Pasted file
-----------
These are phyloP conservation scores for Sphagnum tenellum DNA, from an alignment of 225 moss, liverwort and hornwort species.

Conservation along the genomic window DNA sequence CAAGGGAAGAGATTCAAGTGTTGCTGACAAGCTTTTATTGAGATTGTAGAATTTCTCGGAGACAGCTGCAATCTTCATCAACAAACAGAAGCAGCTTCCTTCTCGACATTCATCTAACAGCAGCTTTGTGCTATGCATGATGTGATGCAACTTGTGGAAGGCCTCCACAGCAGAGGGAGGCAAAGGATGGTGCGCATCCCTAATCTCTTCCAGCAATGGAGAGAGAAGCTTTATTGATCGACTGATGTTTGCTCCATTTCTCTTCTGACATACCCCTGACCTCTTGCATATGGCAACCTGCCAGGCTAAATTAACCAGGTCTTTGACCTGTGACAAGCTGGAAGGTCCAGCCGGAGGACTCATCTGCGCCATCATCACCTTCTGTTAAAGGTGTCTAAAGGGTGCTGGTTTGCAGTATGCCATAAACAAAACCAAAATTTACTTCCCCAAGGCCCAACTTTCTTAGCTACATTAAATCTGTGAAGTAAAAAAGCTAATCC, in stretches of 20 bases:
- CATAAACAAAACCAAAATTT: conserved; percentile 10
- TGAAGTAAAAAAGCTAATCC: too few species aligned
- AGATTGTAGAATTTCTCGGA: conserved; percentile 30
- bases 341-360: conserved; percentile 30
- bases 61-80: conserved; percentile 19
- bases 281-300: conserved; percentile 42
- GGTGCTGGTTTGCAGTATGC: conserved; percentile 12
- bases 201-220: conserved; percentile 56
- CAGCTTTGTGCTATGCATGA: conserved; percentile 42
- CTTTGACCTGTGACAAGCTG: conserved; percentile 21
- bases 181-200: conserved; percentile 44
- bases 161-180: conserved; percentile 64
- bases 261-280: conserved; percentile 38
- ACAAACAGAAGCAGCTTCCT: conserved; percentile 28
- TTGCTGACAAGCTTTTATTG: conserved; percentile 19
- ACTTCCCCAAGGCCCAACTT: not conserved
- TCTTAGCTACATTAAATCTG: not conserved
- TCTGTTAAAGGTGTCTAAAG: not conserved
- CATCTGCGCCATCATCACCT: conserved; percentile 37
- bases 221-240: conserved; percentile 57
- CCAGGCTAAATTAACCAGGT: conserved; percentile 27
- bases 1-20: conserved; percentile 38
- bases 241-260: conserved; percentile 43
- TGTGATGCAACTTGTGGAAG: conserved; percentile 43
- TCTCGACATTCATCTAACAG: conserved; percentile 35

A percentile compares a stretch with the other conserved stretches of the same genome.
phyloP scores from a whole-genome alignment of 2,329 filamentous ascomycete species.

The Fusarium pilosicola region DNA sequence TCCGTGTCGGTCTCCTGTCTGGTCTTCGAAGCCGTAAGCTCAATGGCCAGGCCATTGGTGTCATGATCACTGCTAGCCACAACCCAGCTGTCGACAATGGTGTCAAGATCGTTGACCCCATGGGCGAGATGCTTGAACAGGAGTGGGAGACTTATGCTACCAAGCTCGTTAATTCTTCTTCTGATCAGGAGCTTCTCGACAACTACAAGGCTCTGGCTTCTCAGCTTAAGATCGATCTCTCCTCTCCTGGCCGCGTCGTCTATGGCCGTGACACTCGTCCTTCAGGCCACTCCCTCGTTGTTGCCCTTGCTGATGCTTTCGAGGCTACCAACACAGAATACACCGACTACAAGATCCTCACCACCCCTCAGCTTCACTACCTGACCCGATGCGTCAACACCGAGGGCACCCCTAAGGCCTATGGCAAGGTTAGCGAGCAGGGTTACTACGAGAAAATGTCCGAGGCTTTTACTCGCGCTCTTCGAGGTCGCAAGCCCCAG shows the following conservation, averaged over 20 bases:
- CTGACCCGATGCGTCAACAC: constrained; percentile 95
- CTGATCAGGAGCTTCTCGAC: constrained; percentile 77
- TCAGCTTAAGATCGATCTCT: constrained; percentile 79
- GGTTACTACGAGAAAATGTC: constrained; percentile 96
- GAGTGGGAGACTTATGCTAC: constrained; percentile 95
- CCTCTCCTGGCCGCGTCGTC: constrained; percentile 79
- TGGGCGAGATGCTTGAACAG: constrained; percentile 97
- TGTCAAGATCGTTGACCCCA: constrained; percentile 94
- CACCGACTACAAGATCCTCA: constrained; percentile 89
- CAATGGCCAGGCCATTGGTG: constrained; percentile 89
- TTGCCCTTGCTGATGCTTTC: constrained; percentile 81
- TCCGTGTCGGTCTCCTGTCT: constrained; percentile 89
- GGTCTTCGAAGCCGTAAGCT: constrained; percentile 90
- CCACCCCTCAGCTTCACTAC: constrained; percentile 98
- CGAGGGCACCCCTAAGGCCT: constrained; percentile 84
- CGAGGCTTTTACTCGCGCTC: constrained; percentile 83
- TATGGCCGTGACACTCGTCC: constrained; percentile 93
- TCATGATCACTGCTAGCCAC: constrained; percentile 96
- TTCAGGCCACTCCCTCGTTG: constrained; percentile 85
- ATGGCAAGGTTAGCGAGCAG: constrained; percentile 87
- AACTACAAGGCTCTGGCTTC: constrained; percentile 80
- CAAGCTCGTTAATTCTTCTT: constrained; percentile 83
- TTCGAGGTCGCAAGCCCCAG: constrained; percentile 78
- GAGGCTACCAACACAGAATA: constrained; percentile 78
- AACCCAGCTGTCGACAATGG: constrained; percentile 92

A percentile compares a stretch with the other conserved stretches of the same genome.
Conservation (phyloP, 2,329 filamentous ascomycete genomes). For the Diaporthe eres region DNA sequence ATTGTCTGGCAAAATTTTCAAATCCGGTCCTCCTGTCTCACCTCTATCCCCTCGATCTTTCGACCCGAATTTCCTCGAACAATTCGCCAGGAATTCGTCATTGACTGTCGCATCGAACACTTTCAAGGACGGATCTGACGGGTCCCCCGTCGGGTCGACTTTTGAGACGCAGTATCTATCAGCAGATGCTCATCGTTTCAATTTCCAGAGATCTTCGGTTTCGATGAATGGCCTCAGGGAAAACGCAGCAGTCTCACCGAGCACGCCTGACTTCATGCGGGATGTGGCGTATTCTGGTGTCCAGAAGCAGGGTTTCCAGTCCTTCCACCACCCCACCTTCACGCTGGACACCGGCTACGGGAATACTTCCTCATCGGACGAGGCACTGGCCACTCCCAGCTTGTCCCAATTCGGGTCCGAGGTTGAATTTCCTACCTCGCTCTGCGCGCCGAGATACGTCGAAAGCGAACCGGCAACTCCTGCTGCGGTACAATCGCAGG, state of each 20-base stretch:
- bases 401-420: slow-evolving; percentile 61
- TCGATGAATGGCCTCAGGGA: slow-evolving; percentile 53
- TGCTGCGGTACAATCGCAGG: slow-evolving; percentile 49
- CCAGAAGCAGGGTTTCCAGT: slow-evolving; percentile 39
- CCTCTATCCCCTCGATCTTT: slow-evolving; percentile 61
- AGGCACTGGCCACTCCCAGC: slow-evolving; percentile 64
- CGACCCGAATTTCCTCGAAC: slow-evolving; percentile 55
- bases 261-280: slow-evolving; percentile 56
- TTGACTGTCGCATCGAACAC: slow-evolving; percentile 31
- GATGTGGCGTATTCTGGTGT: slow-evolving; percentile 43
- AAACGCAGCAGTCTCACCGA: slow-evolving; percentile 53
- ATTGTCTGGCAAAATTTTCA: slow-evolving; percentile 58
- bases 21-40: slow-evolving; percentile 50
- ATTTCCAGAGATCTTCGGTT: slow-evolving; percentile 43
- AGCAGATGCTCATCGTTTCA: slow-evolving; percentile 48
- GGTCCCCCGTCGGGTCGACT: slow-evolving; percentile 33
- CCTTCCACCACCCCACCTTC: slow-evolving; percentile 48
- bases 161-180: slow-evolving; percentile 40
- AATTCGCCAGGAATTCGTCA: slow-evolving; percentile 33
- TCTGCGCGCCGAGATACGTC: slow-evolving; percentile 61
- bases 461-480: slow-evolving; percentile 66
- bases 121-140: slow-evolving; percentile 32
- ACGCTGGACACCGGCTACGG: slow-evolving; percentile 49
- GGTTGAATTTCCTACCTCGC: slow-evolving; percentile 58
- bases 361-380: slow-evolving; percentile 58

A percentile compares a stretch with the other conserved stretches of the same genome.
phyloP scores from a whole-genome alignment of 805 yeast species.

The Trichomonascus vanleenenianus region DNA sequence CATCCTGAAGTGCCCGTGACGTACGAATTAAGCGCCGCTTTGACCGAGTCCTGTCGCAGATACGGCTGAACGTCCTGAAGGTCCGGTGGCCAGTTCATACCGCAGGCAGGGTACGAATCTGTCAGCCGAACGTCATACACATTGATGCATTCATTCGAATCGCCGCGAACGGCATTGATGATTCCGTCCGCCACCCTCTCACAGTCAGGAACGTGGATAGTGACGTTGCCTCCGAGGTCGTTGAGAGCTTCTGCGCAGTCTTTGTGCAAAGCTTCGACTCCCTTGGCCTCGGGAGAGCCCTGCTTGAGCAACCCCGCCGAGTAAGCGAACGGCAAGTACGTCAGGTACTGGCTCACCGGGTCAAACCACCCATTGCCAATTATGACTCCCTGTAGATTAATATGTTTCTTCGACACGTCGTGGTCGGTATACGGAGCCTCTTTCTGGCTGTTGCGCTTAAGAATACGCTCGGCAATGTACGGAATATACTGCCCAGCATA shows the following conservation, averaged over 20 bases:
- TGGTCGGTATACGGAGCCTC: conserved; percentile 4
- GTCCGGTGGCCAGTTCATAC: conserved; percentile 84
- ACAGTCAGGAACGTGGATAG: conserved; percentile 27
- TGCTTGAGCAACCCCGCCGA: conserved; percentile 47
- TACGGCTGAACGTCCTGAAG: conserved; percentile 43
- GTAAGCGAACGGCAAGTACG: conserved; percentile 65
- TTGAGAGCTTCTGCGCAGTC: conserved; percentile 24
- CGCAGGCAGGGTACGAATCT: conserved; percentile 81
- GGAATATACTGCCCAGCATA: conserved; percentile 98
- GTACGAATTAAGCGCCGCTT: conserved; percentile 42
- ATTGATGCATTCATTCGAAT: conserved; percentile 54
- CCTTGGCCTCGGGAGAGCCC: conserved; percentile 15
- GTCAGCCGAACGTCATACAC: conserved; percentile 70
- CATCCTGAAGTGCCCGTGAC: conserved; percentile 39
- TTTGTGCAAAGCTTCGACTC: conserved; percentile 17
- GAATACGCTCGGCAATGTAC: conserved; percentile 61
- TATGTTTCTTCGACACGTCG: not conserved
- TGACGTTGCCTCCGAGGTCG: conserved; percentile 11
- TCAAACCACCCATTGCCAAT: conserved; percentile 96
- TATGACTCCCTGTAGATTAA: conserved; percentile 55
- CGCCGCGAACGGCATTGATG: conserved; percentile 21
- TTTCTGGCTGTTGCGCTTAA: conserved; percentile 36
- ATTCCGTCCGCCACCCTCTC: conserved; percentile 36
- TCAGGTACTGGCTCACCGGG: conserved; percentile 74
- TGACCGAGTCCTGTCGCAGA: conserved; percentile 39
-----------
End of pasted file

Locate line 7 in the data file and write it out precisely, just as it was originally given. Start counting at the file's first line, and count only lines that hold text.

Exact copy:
- bases 61-80: conserved; percentile 19